Understanding the causes of cancer is one of the key aims of organisations like Cancer Research UK. But although we’ve made huge progress in identifying risk factors for cancers such as breast and bowel cancer, for others the underlying causes aren’t as clear cut. Prostate cancer is one of these.
To find out more, scientists around the world are studying the genetic changes that are linked to an increased risk of prostate cancer. And this week in the journal Nature Genetics, several groups, including a team of Cancer Research UK-funded scientists announced the discovery of new genetic variations that are linked to the disease.
Professor Doug Easton and Dr Ros Eeles are leading experts in cancer genetics. Together with collaborators across the world they’ve already identified seven genetic changes that increase prostate cancer risk. And their two new studies describe nine more variations that are linked to the disease.
The new genetic variants are known as SNPs (single nucleotide polymorphisms, or ‘snips’). These one-letter alterations in the genetic code act as markers in our genomes, allowing researchers to track specific genes that they think might be involved in the development of a particular cancer. We’ve posted before about how researchers are using SNPs to track down cancer genes.
Seven new variants
The first of Eeles and Easton’s new studies looked at genetic data from 21 studies worldwide involving over 38,000 men, and divided them into two groups – healthy men, and men with prostate cancer. They then looked at over 43,000 different SNPs and identified seven that were more common amongst men with the disease. These new SNPs are on chromosomes 2, 4, 8, 11 and 22.
The new SNPs were found close to specific genes, meaning these genes are likely to be involved in prostate cancer. And in fact two of them, NKX3.1 and ITGA6, have already been suggested by scientists as targets for new cancer treatments. And excitingly, drugs called HDAC1 inhibitors are currently being tested in clinical trials, and could target cancers caused by faults in NKX3.1. The other gene, ITGA6, also looks promising as a candidate for future drug treatments – it plays an important role in cell movement and so could be involved in cancer spread.
Their second study concentrated on chromosome 8, as changes in this region have already been linked to prostate and other cancers. They analysed a specific area of chromosome 8 in the genomes of over 10,000 men, again divided into two groups – 5000 with prostate cancer and 5000 healthy men. This study identified two entirely new SNPs, bringing the total number of SNPs associated with prostate cancer in this region to eight.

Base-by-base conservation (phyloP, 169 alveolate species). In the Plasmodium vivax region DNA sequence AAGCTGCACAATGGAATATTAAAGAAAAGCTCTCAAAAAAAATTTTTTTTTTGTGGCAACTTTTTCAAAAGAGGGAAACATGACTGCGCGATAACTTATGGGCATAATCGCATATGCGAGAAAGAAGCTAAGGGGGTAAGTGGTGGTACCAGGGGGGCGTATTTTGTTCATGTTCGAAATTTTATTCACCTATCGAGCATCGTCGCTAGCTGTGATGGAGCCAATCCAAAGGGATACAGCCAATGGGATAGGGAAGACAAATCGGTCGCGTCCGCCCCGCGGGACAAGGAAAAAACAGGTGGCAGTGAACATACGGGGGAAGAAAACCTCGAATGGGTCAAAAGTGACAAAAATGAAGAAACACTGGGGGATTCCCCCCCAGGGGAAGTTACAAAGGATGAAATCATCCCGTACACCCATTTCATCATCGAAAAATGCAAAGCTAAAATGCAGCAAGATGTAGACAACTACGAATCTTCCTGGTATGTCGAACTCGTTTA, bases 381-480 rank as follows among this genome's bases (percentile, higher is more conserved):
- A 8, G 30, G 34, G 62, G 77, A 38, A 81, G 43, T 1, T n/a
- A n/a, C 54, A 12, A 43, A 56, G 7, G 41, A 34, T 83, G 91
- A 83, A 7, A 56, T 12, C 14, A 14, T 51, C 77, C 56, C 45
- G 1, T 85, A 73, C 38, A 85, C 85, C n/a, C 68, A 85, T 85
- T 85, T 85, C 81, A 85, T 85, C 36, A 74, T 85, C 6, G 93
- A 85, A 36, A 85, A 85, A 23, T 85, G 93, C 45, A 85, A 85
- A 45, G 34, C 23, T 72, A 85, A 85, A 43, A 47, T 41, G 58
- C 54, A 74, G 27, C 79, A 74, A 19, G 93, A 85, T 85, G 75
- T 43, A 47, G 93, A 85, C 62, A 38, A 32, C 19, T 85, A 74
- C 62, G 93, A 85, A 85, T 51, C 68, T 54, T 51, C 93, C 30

Other cancers such as breast, bowel and bladder cancer are also associated with changes in chromosome 8. This means that the new research could have wide-ranging implications – as Ros Eeles said in an interview for our main website, as far as cancer’s concerned, “chromosome 8 is a particularly interesting part of the genome.”
Two other studies
It’s been a good week for prostate cancer genetics. As well as the two Cancer Research UK-funded studies, two other papers on the same topic were published in the same issue of Nature Genetics. One identified yet another new region of the genome linked with the disease, and the other independently found one of the two new SNPs on chromosome 8.
So where is this work going to lead?
The next step for Eeles, Easton and their colleagues is to see how their results can help men at risk of prostate cancer. They’ve estimated that around one in 100 men carry most of the genetic variants that have been identified so far. And because the effects of these SNPs add up, they estimate that these men have a lifetime risk of developing prostate cancer of one in five, compared to the average risk of one in ten.
Importantly, a man carrying these variants isn’t certain to develop prostate cancer. A lifetime risk of one in five means that out of every five men carrying all the higher risk variants, only one will develop prostate cancer.
But it’s still valuable to know who is at higher risk of the disease (as the media have reported this week). In the future it may be possible to identify these men and develop targeted screening for them, for example using the PSA test that can detect prostate cancer (although there are problems with the PSA test that we’ve written about before). The aim would be to detect any cancers at an early stage, when treatment should be more effective.
And this work may not only help to diagnose prostate cancer earlier. It could also lead to new treatments or even ways to prevent the disease. Understanding how faults in particular genes could cause prostate cells to become cancerous will lead scientists down new avenues of research. The more we can find out about the causes of prostate cancer, and who is most at risk, the closer we will be to beating it.